Who owns the library?
A number of young visitors to the library have asked me if I own the library. I smile and tell them, no, I was hired to manage the library. I try to explain to them the owners of the library are the tax-payers of north and south Potosi townships. They are represented by a group of elected local residents who volunteer their time. This brings a blank look to the faces of the inquisitive youth.
It occurred to me that an explanation might benefit the adults in the community as well. So may I introduce my collective “boss” — the members of Pleasanton Lincoln Library’s Board of Trustees. Our esteemed board chair, Kenton Bell, is a long-time member not only of the community, but also of the library board. He has served as chair for many years, with only a brief hiatus of a year before being re-elected. Both he and his wife, Mary Lynn, have been ardent supporters of the library over the years. It is Kenton’s job to lead the board meetings, and he does this with a gentle hand.
Other officers include long-time trustee, Tel-lea Cox, who serves as treasurer, and Kathy Secrest, who serves as secretary. Tel-lea oversees the financial aspects of the library, signs checks and assists with the budget process each year. Kathy attends meetings and takes minutes of each, that are maintained in a notebook for posterity.
They are not the only trustees with great responsibilities, though. Every member helps decide library policy. This document can only be altered by a democratic vote of the members. While the policy has been altered over the years for various reasons, it is the most important document in the library. It ensures protection of the library, its contents, maintenance, and most of all, its purpose.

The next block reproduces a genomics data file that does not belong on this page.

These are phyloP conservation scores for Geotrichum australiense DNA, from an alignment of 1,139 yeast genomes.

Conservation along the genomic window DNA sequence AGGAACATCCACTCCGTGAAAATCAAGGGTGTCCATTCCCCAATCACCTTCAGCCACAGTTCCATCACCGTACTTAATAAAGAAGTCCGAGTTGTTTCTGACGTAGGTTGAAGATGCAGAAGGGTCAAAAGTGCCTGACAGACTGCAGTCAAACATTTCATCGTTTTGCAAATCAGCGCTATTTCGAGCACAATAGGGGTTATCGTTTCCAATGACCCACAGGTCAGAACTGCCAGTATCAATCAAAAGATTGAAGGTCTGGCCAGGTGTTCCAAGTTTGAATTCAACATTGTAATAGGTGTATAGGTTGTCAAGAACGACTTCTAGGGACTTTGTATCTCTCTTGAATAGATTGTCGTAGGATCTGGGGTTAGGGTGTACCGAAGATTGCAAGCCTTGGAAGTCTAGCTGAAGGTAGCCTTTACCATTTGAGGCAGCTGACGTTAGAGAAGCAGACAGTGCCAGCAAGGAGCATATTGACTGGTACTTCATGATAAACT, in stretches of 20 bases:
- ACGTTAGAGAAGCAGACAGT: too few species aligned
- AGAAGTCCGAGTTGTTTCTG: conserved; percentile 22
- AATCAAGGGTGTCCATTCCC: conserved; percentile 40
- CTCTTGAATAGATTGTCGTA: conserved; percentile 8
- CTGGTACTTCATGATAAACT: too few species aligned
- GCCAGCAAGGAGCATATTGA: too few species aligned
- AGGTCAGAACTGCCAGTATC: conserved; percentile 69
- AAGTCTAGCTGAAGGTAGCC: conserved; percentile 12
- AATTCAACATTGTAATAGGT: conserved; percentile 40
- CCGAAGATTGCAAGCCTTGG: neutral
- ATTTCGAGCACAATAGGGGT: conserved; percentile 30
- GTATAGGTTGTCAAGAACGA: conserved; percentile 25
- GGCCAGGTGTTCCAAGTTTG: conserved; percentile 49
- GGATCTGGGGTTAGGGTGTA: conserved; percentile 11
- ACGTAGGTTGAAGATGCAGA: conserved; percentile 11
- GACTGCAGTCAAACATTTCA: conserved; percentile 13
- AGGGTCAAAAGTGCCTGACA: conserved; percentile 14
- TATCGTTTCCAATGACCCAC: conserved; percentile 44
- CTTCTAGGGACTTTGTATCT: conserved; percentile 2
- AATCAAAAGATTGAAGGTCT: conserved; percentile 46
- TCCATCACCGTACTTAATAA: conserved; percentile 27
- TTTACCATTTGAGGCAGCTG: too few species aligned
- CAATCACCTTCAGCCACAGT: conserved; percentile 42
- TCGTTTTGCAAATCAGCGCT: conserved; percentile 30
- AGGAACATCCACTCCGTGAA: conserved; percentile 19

Other current trustees include Mark Willard, Ron Howard, Florine O’Rourke, and newest member Stephanie Brown. Each of these members has skills that help them determine how the county tax revenues, state and district funding we receive should be spent. They have varied backgrounds in how to run a business, manage funds, and make decisions based on facts. Each is important singly, but even more so as a group. They serve four-year terms, and can be re-elected by vote at the library’s annual meeting in March.
These trustees receive no compensation for their involvement on this board. Yet they benefit by getting the satisfaction of supporting one the community’s most important educational and entertainment resources — a free public library. If you see these volunteers out and about in the community, please thank them for their service, and let them know how much you appreciate having your public library.
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